This Brown Pelican just snatched up a beautiful speckled trout from the bayou. I am blessed everyday here in SW Louisiana to be apart of this beautiful wildlife arena.
The oldest Brown Pelican on record was 43 years of age.
The Brown Pelican is a comically elegant bird with an oversized bill, sinuous neck, and big, dark body. Squadrons glide above the surf along southern and western coasts, rising and falling in a graceful echo of the waves. They feed by plunge-diving from high up, using the force of impact to stun small fish before scooping them up. They are fairly common today—an excellent example of a species’ recovery from pesticide pollution that once placed them at the brink of extinction.
Adult Brown Pelicans are gray-brown birds with yellow heads and white necks. In breeding plumage, the back and sides of the neck turn a rich, dark reddish-brown. Immatures are gray-brown above (including the head and neck) with pale whitish belly and breast.
Brown Pelicans feed by plunging into the water, stunning small fish with the impact of their large bodies and scooping them up in their expandable throat pouches. When not foraging, pelicans stand around fishing docks, jetties, and beaches or cruise the shoreline. In flight, lines of pelicans glide on their broad wings, often surfing updrafts along wave faces or cliffs. Their wingbeats are slow, deep, and powerful.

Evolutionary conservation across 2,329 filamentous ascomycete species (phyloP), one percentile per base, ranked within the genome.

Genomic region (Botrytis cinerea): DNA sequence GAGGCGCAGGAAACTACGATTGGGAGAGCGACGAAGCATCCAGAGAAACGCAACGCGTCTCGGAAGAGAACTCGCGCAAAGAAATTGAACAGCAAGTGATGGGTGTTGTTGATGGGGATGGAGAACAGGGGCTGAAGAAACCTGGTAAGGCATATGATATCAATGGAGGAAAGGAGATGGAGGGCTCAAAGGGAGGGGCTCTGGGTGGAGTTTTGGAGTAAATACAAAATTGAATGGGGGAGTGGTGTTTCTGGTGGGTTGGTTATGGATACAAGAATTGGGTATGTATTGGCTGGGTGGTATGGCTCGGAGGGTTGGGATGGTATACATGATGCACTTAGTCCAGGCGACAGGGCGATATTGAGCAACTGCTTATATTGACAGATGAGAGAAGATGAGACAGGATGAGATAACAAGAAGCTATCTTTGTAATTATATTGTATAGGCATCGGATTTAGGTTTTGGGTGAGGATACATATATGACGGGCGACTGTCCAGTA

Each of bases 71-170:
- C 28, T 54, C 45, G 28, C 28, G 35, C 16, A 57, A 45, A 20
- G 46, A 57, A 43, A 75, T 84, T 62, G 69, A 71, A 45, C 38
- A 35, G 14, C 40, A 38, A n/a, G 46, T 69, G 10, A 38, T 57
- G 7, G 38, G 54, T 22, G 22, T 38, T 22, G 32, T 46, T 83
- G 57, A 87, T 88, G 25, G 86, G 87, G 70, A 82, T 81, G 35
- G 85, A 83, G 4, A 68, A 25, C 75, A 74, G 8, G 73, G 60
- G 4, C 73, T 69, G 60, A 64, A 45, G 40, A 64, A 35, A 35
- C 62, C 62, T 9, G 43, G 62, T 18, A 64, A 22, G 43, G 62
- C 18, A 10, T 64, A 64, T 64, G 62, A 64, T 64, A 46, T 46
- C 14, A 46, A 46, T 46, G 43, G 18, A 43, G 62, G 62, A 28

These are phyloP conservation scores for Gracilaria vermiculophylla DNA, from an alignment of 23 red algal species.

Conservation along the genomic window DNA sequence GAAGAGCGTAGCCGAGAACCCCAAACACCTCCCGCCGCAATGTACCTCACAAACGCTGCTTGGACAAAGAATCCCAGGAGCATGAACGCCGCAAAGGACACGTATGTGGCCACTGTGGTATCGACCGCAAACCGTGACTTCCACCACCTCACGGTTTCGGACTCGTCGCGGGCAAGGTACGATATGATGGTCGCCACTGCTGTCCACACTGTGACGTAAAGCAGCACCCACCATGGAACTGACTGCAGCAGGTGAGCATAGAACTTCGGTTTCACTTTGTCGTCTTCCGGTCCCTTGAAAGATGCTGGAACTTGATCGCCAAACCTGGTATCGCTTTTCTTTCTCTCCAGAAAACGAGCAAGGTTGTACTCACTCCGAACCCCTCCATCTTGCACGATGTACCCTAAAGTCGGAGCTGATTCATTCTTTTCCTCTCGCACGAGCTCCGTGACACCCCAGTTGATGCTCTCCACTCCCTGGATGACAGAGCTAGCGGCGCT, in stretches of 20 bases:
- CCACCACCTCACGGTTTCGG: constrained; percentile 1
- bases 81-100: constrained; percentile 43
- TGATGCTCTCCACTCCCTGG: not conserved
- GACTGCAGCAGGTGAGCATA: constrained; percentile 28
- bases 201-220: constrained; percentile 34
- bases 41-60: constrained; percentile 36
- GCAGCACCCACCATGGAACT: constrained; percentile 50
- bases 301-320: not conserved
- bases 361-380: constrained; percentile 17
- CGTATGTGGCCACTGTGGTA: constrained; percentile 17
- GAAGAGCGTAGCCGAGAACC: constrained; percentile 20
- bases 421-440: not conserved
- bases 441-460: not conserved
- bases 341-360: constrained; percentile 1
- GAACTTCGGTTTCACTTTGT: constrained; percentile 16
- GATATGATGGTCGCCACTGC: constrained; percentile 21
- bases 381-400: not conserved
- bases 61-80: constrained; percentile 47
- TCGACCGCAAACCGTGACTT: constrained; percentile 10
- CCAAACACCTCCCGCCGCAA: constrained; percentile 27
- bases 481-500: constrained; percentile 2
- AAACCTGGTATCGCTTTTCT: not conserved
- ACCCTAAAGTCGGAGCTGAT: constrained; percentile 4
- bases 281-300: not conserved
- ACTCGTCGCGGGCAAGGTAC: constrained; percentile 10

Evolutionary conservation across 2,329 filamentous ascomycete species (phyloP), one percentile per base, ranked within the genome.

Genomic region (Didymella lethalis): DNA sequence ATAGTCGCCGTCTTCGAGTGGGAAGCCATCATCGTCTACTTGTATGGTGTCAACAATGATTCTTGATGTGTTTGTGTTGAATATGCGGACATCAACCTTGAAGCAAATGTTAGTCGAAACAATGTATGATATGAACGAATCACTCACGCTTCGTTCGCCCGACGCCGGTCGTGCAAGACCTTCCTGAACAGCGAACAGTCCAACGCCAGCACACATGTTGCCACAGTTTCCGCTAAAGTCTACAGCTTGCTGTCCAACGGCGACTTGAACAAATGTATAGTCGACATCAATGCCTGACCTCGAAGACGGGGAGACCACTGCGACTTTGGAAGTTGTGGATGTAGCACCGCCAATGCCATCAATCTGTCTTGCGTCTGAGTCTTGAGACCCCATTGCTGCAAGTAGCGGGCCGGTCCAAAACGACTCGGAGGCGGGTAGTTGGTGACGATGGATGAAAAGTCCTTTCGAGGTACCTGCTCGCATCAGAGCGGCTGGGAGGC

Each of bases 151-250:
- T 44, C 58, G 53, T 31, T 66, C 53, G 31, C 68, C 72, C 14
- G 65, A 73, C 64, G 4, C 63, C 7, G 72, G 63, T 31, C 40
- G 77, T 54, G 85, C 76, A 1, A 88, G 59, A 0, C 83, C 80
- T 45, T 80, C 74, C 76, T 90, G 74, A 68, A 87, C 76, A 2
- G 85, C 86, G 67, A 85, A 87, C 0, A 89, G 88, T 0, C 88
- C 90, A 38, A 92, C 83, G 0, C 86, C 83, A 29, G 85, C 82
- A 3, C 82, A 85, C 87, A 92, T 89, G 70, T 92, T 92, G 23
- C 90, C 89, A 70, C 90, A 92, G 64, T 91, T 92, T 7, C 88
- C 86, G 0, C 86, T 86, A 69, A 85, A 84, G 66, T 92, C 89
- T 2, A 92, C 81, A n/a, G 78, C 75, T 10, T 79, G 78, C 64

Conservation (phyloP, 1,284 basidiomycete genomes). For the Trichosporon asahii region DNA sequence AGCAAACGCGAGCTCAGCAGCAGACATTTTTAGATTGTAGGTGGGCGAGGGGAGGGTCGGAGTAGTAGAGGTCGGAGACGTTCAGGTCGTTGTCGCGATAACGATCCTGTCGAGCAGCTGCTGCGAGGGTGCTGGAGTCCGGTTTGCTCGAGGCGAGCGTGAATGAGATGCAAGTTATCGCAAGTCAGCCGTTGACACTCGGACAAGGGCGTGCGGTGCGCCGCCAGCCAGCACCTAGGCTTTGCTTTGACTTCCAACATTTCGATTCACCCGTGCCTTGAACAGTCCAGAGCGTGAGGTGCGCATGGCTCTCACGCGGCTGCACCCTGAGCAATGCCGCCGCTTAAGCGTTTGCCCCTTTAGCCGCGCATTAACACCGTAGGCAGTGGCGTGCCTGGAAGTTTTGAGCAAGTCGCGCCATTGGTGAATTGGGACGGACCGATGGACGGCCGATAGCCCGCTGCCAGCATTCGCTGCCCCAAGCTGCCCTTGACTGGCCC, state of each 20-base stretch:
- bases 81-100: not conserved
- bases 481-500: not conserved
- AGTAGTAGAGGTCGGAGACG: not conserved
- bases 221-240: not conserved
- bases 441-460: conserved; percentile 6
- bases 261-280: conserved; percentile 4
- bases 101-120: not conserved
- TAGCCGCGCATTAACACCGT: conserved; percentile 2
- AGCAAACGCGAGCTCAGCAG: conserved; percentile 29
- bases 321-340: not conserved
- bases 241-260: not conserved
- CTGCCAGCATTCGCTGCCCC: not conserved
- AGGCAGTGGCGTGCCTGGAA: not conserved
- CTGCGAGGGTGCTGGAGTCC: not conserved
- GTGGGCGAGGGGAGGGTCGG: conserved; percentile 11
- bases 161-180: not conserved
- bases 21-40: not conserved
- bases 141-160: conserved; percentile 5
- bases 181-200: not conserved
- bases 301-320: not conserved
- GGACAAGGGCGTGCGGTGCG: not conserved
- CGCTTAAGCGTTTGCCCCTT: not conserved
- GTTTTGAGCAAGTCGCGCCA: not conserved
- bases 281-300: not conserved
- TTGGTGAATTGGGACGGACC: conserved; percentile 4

While the Brown Pelican is draining the water from its bill after a dive, gulls often try to steal the fish right out of its pouch—sometimes while perching on the pelican's head. Pelicans themselves are not above stealing fish, as they follow fishing boats and hang around piers for handouts.
Pelicans incubate their eggs with the skin of their feet, essentially standing on the eggs to keep them warm. In the mid-twentieth century the pesticide DDT caused pelicans to lay thinner eggs that cracked under the weight of incubating parents. After nearly disappearing from North America in the 1960s and 1970s, Brown Pelicans made a full comeback thanks to pesticide regulations.
The closely related Peruvian Pelican lives along the Pacific Coast of South America from southern Ecuador to Chile. It’s a little larger than a Brown Pelican, with fine white streaking on its underparts and a blue pouch in the breeding season. These two species are the only pelicans that plunge-dive for their food.
During a dive, the Brown Pelican tucks its head and rotates its body to the left. This maneuver is probably to cushion the trachea and esophagus—which are found on the right side of the neck—from the impact.